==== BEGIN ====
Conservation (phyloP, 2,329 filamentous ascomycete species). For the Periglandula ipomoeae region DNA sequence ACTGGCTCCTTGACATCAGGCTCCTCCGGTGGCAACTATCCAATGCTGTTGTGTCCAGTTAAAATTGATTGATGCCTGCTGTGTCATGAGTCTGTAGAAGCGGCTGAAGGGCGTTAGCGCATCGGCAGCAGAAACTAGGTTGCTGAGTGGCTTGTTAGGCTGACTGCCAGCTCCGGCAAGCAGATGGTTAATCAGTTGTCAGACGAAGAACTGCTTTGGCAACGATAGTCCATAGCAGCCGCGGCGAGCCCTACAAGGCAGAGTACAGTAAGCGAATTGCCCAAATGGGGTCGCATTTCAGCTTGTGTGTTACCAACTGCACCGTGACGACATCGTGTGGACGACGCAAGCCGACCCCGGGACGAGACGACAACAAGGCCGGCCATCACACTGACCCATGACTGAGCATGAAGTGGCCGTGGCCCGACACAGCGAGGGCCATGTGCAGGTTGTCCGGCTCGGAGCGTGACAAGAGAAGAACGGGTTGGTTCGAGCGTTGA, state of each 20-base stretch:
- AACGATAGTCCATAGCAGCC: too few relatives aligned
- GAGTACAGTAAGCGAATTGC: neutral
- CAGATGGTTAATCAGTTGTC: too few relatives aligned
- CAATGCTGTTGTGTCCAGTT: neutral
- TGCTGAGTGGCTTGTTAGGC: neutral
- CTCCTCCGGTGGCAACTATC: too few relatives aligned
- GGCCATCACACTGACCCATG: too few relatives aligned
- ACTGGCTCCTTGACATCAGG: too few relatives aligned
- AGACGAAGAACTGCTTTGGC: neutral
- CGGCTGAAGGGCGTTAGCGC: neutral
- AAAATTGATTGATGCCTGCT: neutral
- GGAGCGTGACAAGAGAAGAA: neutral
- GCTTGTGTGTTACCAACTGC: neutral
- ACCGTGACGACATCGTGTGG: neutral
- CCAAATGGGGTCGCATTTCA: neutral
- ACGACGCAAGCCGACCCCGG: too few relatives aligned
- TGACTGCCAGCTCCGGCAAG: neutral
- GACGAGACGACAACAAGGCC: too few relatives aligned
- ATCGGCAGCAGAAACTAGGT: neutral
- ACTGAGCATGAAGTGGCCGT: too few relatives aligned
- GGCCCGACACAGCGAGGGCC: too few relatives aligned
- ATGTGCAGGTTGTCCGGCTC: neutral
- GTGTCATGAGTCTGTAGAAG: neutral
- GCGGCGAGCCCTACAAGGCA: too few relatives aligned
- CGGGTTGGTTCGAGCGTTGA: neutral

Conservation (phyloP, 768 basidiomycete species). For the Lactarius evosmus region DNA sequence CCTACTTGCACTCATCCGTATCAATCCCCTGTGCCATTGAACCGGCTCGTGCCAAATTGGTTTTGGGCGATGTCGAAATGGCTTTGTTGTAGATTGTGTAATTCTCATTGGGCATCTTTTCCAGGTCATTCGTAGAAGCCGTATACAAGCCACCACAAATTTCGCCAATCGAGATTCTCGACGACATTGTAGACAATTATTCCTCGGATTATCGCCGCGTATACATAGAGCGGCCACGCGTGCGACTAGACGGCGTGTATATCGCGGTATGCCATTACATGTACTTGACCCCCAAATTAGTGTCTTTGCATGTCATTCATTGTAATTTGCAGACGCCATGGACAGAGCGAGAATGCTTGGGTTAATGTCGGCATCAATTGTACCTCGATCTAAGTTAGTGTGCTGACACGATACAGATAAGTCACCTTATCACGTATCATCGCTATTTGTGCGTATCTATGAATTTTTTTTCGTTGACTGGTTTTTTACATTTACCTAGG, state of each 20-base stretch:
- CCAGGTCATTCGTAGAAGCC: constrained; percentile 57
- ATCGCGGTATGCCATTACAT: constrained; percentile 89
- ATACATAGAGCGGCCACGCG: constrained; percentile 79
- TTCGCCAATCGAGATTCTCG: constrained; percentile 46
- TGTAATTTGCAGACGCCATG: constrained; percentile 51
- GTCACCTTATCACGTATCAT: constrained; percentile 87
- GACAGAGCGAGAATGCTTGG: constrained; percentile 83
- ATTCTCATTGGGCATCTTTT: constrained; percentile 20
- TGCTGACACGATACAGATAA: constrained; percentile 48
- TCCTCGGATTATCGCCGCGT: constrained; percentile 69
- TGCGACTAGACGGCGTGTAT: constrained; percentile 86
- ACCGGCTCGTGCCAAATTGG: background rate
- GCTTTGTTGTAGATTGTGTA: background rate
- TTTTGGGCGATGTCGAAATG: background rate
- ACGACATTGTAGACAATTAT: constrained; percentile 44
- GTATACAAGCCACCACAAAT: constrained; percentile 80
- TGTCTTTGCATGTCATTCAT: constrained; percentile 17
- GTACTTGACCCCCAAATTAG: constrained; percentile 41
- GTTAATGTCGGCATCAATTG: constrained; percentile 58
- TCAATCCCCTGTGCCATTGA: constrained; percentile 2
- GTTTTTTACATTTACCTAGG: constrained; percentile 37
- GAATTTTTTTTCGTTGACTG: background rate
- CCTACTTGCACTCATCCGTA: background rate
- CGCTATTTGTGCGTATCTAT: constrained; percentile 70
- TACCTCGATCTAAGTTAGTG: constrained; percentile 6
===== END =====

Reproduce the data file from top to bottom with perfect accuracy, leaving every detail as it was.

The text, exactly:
Conservation (phyloP, 2,329 filamentous ascomycete species). For the Periglandula ipomoeae region DNA sequence ACTGGCTCCTTGACATCAGGCTCCTCCGGTGGCAACTATCCAATGCTGTTGTGTCCAGTTAAAATTGATTGATGCCTGCTGTGTCATGAGTCTGTAGAAGCGGCTGAAGGGCGTTAGCGCATCGGCAGCAGAAACTAGGTTGCTGAGTGGCTTGTTAGGCTGACTGCCAGCTCCGGCAAGCAGATGGTTAATCAGTTGTCAGACGAAGAACTGCTTTGGCAACGATAGTCCATAGCAGCCGCGGCGAGCCCTACAAGGCAGAGTACAGTAAGCGAATTGCCCAAATGGGGTCGCATTTCAGCTTGTGTGTTACCAACTGCACCGTGACGACATCGTGTGGACGACGCAAGCCGACCCCGGGACGAGACGACAACAAGGCCGGCCATCACACTGACCCATGACTGAGCATGAAGTGGCCGTGGCCCGACACAGCGAGGGCCATGTGCAGGTTGTCCGGCTCGGAGCGTGACAAGAGAAGAACGGGTTGGTTCGAGCGTTGA, state of each 20-base stretch:
- AACGATAGTCCATAGCAGCC: too few relatives aligned
- GAGTACAGTAAGCGAATTGC: neutral
- CAGATGGTTAATCAGTTGTC: too few relatives aligned
- CAATGCTGTTGTGTCCAGTT: neutral
- TGCTGAGTGGCTTGTTAGGC: neutral
- CTCCTCCGGTGGCAACTATC: too few relatives aligned
- GGCCATCACACTGACCCATG: too few relatives aligned
- ACTGGCTCCTTGACATCAGG: too few relatives aligned
- AGACGAAGAACTGCTTTGGC: neutral
- CGGCTGAAGGGCGTTAGCGC: neutral
- AAAATTGATTGATGCCTGCT: neutral
- GGAGCGTGACAAGAGAAGAA: neutral
- GCTTGTGTGTTACCAACTGC: neutral
- ACCGTGACGACATCGTGTGG: neutral
- CCAAATGGGGTCGCATTTCA: neutral
- ACGACGCAAGCCGACCCCGG: too few relatives aligned
- TGACTGCCAGCTCCGGCAAG: neutral
- GACGAGACGACAACAAGGCC: too few relatives aligned
- ATCGGCAGCAGAAACTAGGT: neutral
- ACTGAGCATGAAGTGGCCGT: too few relatives aligned
- GGCCCGACACAGCGAGGGCC: too few relatives aligned
- ATGTGCAGGTTGTCCGGCTC: neutral
- GTGTCATGAGTCTGTAGAAG: neutral
- GCGGCGAGCCCTACAAGGCA: too few relatives aligned
- CGGGTTGGTTCGAGCGTTGA: neutral

Conservation (phyloP, 768 basidiomycete species). For the Lactarius evosmus region DNA sequence CCTACTTGCACTCATCCGTATCAATCCCCTGTGCCATTGAACCGGCTCGTGCCAAATTGGTTTTGGGCGATGTCGAAATGGCTTTGTTGTAGATTGTGTAATTCTCATTGGGCATCTTTTCCAGGTCATTCGTAGAAGCCGTATACAAGCCACCACAAATTTCGCCAATCGAGATTCTCGACGACATTGTAGACAATTATTCCTCGGATTATCGCCGCGTATACATAGAGCGGCCACGCGTGCGACTAGACGGCGTGTATATCGCGGTATGCCATTACATGTACTTGACCCCCAAATTAGTGTCTTTGCATGTCATTCATTGTAATTTGCAGACGCCATGGACAGAGCGAGAATGCTTGGGTTAATGTCGGCATCAATTGTACCTCGATCTAAGTTAGTGTGCTGACACGATACAGATAAGTCACCTTATCACGTATCATCGCTATTTGTGCGTATCTATGAATTTTTTTTCGTTGACTGGTTTTTTACATTTACCTAGG, state of each 20-base stretch:
- CCAGGTCATTCGTAGAAGCC: constrained; percentile 57
- ATCGCGGTATGCCATTACAT: constrained; percentile 89
- ATACATAGAGCGGCCACGCG: constrained; percentile 79
- TTCGCCAATCGAGATTCTCG: constrained; percentile 46
- TGTAATTTGCAGACGCCATG: constrained; percentile 51
- GTCACCTTATCACGTATCAT: constrained; percentile 87
- GACAGAGCGAGAATGCTTGG: constrained; percentile 83
- ATTCTCATTGGGCATCTTTT: constrained; percentile 20
- TGCTGACACGATACAGATAA: constrained; percentile 48
- TCCTCGGATTATCGCCGCGT: constrained; percentile 69
- TGCGACTAGACGGCGTGTAT: constrained; percentile 86
- ACCGGCTCGTGCCAAATTGG: background rate
- GCTTTGTTGTAGATTGTGTA: background rate
- TTTTGGGCGATGTCGAAATG: background rate
- ACGACATTGTAGACAATTAT: constrained; percentile 44
- GTATACAAGCCACCACAAAT: constrained; percentile 80
- TGTCTTTGCATGTCATTCAT: constrained; percentile 17
- GTACTTGACCCCCAAATTAG: constrained; percentile 41
- GTTAATGTCGGCATCAATTG: constrained; percentile 58
- TCAATCCCCTGTGCCATTGA: constrained; percentile 2
- GTTTTTTACATTTACCTAGG: constrained; percentile 37
- GAATTTTTTTTCGTTGACTG: background rate
- CCTACTTGCACTCATCCGTA: background rate
- CGCTATTTGTGCGTATCTAT: constrained; percentile 70
- TACCTCGATCTAAGTTAGTG: constrained; percentile 6